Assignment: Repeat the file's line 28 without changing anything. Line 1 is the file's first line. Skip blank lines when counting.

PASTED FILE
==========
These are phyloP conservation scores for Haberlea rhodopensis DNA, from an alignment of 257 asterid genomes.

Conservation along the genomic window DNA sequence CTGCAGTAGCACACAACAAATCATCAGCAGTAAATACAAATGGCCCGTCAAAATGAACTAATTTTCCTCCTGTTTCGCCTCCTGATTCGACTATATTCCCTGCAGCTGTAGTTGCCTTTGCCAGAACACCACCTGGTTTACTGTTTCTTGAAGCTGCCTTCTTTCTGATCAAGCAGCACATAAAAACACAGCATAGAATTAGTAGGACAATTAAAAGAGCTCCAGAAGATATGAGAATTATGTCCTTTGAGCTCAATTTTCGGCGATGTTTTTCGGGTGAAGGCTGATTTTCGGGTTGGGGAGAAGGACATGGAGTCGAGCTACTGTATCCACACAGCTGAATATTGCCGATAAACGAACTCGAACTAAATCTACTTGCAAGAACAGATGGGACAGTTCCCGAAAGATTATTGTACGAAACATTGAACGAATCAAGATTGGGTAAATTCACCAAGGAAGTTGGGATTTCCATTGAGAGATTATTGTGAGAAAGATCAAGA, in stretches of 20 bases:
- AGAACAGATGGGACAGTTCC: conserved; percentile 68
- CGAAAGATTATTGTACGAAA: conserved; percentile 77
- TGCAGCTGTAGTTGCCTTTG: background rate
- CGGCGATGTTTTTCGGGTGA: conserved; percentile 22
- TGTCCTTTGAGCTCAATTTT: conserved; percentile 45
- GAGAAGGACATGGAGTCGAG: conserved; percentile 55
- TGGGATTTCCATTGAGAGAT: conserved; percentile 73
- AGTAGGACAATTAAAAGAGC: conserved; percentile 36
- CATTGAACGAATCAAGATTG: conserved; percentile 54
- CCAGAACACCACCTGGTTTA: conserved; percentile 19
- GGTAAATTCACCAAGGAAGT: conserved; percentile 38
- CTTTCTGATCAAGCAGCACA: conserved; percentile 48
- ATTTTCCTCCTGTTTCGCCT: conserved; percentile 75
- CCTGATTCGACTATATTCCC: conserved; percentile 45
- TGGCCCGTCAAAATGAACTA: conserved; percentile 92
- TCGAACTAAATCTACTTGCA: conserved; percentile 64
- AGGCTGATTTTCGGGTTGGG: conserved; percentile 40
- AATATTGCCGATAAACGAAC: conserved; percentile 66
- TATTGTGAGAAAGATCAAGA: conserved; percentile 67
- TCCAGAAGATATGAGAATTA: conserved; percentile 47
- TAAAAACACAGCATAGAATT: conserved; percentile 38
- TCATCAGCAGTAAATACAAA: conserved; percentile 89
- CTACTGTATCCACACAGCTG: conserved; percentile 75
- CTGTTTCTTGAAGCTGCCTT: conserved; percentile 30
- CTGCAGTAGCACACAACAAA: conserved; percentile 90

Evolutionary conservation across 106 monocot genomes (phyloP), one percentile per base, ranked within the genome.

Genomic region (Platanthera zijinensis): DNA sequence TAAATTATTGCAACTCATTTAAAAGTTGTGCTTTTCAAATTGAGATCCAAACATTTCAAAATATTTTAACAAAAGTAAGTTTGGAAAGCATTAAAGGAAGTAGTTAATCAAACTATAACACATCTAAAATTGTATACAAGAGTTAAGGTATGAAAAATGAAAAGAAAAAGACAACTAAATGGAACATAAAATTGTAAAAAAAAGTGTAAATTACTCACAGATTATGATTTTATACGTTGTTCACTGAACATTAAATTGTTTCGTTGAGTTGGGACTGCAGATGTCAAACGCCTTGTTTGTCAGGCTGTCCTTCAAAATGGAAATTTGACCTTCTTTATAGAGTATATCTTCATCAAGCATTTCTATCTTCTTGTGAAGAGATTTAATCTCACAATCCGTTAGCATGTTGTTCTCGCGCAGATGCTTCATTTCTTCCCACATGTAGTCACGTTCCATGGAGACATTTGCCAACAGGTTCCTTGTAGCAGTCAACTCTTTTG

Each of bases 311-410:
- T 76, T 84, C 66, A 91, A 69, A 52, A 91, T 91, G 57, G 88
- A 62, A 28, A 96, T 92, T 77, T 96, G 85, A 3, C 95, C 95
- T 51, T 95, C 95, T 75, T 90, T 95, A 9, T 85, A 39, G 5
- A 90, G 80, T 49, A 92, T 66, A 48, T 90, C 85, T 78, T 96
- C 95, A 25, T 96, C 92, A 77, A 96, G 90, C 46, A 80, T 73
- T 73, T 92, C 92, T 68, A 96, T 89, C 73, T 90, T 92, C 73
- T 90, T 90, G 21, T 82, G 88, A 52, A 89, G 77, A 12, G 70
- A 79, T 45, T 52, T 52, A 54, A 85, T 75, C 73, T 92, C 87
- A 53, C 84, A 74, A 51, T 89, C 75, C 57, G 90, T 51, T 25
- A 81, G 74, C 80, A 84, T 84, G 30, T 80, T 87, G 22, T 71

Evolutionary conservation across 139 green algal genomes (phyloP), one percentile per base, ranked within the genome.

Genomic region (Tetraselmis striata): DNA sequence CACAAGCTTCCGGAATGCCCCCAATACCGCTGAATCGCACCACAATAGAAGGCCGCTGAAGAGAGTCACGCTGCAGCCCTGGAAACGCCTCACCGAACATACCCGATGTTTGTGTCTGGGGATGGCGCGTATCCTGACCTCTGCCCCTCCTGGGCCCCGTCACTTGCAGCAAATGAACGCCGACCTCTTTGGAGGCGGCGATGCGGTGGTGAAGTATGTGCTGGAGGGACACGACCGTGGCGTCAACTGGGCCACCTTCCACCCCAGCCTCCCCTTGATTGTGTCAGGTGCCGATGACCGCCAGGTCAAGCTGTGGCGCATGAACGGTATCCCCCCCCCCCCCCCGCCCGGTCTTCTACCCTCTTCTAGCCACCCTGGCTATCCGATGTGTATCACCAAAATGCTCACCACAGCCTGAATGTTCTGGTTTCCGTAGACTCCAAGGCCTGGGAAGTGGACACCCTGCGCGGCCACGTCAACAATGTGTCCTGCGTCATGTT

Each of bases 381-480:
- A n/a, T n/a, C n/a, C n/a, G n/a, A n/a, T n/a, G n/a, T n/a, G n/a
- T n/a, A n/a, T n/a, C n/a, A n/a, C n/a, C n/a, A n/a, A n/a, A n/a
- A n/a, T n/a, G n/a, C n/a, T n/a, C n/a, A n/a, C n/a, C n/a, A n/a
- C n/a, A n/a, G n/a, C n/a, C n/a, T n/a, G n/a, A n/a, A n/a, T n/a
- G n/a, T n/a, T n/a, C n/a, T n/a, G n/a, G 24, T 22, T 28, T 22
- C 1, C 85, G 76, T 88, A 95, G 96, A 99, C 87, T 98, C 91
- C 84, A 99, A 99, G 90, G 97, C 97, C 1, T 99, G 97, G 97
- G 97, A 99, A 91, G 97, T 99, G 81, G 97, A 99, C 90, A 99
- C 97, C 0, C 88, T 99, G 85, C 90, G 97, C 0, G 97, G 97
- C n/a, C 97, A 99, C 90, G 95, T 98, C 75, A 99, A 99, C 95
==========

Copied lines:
Evolutionary conservation across 106 monocot genomes (phyloP), one percentile per base, ranked within the genome.